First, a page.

Today Travel & Leisure calls it “the most stylish beach destination in Mexico” but 10 years ago Tulum was known only to locals and a few intrepid hippies. That was before the cool crowd – celebrities, stylists, creatives of all kinds – discovered this small town near the tip of the Yucatan peninsula (southern Mexico's outstretched “thumb”).
These days its yoga retreats, destination restaurants and luxury hotels make it one of the most name-dropped and Instagrammed towns in Latin America. Still, Tulum retains much of its laidback charm: this is a place where celebrities like Heidi Klum, Reese Witherspoon and Cara Delevingne come for a yoga-and-detox getaway, but wifi is still spotty and electricity often unreliable. Tulum's fans wouldn't have it any other way.
Where to go
Tulum is divided into three areas: the pueblo (town), is the working heart of the area, with shops, cafes and affordable hotels and hostels; Tulum Playa, the beach, is where most of the luxury low-rise hotels, fashionable restaurants and yoga retreats are located; and Tulum Ruinas is the archaeological site where the remnants of the Mayan city of Tulum stand.
There are Mayan ruins all over the Yucatan Peninsula, but the Tulum site is by far the most popular. In fact, Tulum is Mexico's third most visited archaeological site, after Teotihuacan and Chichen Itza. The reason for Tulum's popularity: the site is well-preserved – this was one of the last cities to be built and inhabited by the Mayans – and relatively compact, with a spectacular setting on the cliffs above the turquoise Carribean.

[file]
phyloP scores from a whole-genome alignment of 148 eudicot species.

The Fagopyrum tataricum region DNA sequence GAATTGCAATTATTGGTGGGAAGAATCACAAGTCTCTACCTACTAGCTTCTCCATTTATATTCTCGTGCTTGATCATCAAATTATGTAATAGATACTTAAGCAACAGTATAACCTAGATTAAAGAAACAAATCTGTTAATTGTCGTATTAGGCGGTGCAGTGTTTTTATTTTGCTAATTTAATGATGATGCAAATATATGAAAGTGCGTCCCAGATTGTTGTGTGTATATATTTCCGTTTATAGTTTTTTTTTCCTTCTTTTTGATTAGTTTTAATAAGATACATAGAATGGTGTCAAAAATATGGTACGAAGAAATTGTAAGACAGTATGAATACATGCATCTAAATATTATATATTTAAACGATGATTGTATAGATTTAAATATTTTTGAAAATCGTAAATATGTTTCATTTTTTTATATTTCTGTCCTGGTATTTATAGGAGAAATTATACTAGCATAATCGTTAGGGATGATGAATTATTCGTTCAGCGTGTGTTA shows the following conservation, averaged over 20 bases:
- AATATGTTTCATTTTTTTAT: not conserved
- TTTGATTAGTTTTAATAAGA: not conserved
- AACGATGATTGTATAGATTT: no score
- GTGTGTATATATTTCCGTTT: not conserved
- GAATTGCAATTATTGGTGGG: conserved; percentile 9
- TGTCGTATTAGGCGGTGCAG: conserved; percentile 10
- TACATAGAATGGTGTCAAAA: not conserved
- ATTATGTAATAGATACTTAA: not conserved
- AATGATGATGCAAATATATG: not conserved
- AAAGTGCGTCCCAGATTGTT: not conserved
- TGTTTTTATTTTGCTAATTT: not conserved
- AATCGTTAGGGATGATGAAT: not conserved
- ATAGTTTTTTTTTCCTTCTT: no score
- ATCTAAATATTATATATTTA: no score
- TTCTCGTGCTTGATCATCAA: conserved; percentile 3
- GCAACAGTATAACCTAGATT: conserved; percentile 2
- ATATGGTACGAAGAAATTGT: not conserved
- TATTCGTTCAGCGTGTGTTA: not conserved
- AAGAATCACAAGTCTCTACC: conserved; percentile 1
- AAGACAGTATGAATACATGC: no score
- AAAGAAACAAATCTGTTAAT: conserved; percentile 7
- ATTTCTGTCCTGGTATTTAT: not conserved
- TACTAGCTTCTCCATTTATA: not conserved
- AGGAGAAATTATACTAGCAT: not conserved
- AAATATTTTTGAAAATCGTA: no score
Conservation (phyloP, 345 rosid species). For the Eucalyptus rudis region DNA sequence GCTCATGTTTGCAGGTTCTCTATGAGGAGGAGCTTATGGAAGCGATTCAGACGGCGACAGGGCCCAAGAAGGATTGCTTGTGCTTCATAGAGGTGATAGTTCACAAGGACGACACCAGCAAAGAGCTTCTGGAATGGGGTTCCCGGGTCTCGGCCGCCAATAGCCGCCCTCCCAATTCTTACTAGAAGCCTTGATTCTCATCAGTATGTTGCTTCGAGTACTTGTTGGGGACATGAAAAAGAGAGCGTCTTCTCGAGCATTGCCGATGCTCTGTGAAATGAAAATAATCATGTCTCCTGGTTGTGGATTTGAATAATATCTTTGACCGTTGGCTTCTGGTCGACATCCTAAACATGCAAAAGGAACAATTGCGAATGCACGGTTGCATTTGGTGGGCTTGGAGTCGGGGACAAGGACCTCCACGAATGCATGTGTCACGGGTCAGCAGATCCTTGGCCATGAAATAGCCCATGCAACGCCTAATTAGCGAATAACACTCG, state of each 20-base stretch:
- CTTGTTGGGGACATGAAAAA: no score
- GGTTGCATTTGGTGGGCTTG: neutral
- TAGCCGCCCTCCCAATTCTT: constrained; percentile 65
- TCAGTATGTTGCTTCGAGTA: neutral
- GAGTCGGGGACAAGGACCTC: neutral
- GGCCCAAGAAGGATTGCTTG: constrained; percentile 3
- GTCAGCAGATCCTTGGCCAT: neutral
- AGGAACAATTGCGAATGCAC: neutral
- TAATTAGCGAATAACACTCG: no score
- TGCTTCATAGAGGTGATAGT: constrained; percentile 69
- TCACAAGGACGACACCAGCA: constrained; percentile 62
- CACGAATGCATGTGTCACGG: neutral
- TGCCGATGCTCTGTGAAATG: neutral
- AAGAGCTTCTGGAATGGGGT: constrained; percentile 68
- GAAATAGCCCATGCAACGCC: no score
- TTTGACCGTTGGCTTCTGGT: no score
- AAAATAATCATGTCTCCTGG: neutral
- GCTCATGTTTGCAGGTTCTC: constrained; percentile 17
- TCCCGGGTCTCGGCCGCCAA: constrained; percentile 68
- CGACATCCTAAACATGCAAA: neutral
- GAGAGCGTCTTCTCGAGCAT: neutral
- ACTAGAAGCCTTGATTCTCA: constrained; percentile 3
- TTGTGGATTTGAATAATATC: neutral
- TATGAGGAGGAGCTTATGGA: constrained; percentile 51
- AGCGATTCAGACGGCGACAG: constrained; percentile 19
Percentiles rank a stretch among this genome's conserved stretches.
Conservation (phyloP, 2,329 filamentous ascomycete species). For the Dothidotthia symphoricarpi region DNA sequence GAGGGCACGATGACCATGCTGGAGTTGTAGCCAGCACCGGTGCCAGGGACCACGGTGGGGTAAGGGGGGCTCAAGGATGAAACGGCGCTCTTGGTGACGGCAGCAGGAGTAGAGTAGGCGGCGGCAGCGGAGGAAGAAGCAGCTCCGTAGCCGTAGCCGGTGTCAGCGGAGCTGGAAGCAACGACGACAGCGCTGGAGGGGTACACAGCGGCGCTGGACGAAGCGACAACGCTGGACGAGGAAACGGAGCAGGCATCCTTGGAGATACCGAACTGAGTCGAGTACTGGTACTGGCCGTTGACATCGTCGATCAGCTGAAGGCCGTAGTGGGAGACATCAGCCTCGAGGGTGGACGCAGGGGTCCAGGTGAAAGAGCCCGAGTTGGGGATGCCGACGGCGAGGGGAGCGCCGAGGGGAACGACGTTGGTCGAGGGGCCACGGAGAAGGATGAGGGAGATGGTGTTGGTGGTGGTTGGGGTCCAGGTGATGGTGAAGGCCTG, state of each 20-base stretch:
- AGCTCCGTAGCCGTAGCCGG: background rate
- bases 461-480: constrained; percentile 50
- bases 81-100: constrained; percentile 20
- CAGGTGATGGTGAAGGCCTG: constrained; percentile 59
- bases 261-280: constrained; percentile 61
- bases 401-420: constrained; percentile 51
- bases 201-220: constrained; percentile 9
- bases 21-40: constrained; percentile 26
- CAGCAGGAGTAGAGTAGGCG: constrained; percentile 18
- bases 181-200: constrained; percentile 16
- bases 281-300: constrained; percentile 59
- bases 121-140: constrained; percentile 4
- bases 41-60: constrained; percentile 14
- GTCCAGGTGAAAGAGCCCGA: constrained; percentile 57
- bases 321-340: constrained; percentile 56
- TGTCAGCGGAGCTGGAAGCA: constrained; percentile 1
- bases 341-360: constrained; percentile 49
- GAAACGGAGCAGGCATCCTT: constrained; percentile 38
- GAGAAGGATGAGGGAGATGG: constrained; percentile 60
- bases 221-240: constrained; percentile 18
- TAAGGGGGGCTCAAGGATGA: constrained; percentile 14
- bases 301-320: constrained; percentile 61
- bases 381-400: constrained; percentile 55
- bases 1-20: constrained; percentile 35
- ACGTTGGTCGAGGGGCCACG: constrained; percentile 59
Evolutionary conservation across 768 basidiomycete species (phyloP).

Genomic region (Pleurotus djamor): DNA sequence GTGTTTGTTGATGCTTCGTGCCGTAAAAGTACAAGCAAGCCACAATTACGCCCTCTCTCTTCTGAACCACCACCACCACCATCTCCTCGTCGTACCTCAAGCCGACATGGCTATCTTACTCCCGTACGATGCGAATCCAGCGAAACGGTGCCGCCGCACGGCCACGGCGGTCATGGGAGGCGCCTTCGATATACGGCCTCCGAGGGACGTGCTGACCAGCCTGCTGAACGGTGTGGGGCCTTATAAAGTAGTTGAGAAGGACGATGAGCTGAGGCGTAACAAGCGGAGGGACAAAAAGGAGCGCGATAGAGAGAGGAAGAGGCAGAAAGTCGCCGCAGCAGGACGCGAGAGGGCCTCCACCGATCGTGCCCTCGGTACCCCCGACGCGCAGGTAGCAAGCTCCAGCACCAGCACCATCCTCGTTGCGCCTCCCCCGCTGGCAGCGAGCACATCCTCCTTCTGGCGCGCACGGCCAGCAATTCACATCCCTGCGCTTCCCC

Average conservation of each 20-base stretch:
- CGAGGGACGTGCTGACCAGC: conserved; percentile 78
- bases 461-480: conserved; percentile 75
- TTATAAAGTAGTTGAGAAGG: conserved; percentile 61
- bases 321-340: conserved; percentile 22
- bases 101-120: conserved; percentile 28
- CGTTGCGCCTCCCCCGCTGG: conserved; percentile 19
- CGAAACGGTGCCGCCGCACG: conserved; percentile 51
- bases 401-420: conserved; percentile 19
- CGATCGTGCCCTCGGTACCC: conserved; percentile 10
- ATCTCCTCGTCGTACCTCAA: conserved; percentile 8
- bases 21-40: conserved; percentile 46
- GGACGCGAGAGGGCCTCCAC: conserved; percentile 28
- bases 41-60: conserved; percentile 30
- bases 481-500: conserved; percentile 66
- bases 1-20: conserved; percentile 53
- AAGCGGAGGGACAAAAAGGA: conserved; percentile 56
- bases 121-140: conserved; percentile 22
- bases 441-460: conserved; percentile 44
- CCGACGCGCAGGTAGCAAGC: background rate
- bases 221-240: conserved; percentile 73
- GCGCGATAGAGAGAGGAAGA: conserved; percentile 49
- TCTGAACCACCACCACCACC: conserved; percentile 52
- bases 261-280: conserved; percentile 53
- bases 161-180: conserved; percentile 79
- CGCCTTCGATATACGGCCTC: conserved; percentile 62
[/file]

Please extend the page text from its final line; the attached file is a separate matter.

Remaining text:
Along with abandoned cities, Yucatan is also the place to find cenotes – deep water-filled sinkholes in the jungle, either open-air or in caves, which can be dived, snorkelled or swum. Cenotes around Tulum include the Skull Cenote (also known as the Temple of Doom for its rather intimidating dark cave setting), the Pet Cemetary (so-named for the animal skeleton fragments, including the fossilised remains of a prehistoric camel, found inside) and El Gran Cenote, a large and accessible site – perfect for first-time cenote swimmers.
A few kilometres south of Tulum is the gateway to the Sian Ka'an Biosphere Reserve, a UNESCO World Heritage site of around 1.3 million acres, encompassing both land and sea. The reserve stretches across the Mesoamerican Barrier Reef (the second largest in the world) and protects hundreds of species of flora and fauna, including monkeys, jaguars, ocelots and toucans. Tours into the Sian Ka'an can be booked in Tulum itself, or through your travel agent before you depart.
Where to eat
If there's one place at which you must dine in Tulum, it's Hartwood, the open-air restaurant which helped kick-start the town's hipster makeover. Run by a couple of ex-New Yorkers, Hartwood is a bare-bones operation, surrounded on three sides by encroaching jungle and illuminated by a few generator-run lights. Meat and seafood is cooked on a charcoal grill or inside a wood-burning oven and served with vegetables from the surrounding area.
After early morning yoga, stop by Raw Love, a beachfront cafe serving a 100% vegan and raw-food menu – much more delicious than it sounds. Or find a table at Zamos, one of Tulum's oldest restaurants with one of the best sea views in town. At night, head to Gitano for live music, beautiful people and tiki bar-inspired cocktails.
Where to shop
At Mr Blackbird, the floor is covered in sand and the gorgeous, locally-made jewellery is displayed on tree branches resting on grains of rice. They also sell a small selection of women's clothing and leather sandals. La Tente Rose Mexican Wine and Spirits is the place to go for small-batch mezcal in bottles decorated with Mayan-inspired designs. And be sure to check out the stalls at the northern end of the beach, for affordable Mexican textiles, hand-painted ceramics and silverware.